Face recognition in a robotics context presents special challenges. The robot may be only knee high. It may need to recognize faces in a range of lighting or background conditions. It may need to distinguish among only a few faces, but do so very well.
Existing face recognition systems are designed to meet different goals. In law enforcement, for example, the goal is to identify candidate matches in a mugshot database. The mugshots are all at eye level, against a plain background, and with consistent lighting. Results that include several similar faces are acceptable, because a human can screen the results after the automated system has filtered the database to a manageable subset.
This Active Learning project addresses the special face-recognition issues inherent in a robotics context. The goal here is to learn a small number of users, and to distinguish faces within that small group very accurately.
In this method, the robot starts with very few preconceptions about what a face looks like and how to distinguish different faces. It learns each user's face by interacting in a natural way with the user. When meeting a new user, it builds an initial face model for that user. The initial model is good enough to recognize this person again, under a variety of poses, expressions, lighting changes, and backgrounds.
This initial model may not do well under all the conditions it needs to handle, but the system as a whole is able to detect when it needs to improve. When it detects that, it captures the information it needs for learning a better face model.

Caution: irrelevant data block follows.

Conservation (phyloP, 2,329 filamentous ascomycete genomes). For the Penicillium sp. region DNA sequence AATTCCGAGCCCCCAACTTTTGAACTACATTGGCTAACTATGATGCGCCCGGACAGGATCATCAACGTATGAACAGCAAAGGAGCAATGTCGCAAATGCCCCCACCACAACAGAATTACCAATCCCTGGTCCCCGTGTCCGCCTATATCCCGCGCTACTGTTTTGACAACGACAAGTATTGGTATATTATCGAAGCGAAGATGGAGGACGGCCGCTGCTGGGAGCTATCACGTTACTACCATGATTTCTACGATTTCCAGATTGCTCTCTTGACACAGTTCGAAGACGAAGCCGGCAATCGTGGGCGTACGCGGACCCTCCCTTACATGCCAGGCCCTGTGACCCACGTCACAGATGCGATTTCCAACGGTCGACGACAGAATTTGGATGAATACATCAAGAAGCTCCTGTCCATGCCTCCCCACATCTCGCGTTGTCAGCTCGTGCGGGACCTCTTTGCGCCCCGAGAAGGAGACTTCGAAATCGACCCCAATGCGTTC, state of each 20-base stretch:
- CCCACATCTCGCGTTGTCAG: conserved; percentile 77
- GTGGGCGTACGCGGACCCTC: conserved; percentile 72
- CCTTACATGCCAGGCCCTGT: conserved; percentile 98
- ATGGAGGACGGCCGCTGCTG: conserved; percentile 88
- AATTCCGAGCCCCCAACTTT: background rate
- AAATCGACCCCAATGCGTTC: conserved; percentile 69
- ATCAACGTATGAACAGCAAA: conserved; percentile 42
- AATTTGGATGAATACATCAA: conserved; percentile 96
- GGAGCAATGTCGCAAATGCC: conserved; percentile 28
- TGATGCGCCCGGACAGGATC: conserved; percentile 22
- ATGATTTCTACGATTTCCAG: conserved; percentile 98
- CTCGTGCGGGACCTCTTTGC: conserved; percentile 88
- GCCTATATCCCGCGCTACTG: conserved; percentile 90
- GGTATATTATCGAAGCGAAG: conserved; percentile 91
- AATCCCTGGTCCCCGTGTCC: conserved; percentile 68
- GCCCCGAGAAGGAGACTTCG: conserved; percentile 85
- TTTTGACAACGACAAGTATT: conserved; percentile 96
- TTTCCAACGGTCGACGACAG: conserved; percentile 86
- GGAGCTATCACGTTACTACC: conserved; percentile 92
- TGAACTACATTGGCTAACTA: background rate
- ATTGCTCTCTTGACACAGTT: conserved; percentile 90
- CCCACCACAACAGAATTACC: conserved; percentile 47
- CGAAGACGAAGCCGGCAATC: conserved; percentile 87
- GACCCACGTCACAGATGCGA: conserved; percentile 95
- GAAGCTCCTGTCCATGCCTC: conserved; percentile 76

The initial model for one user may also make mistakes between different people. When that happens, introducing the robot to the new person allows it to capture information it needs to start learning how to distinguish between users.
This approach to face recognition is similar to how humans learn -- by example and interaction. It's a more adaptive approach to face recognition than the methods used in existing systems. In addition, it's able to begin recognizing the first user from only one image. Most recognition systems lack this capability. For example, PCA-based methods, such as eigenface and Fisherface, require a fairly large database of face examples before meaningful recognition can begin.
Demo. This project is still in development. A demo version of the program that learns the initial face model is available here. In the current demo, you need to outline the face and click to indicate the location of eyes and nose tip. These manual steps are expected to be automated in later versions.
Method Details. Technical details for this Active Learning approach are available here.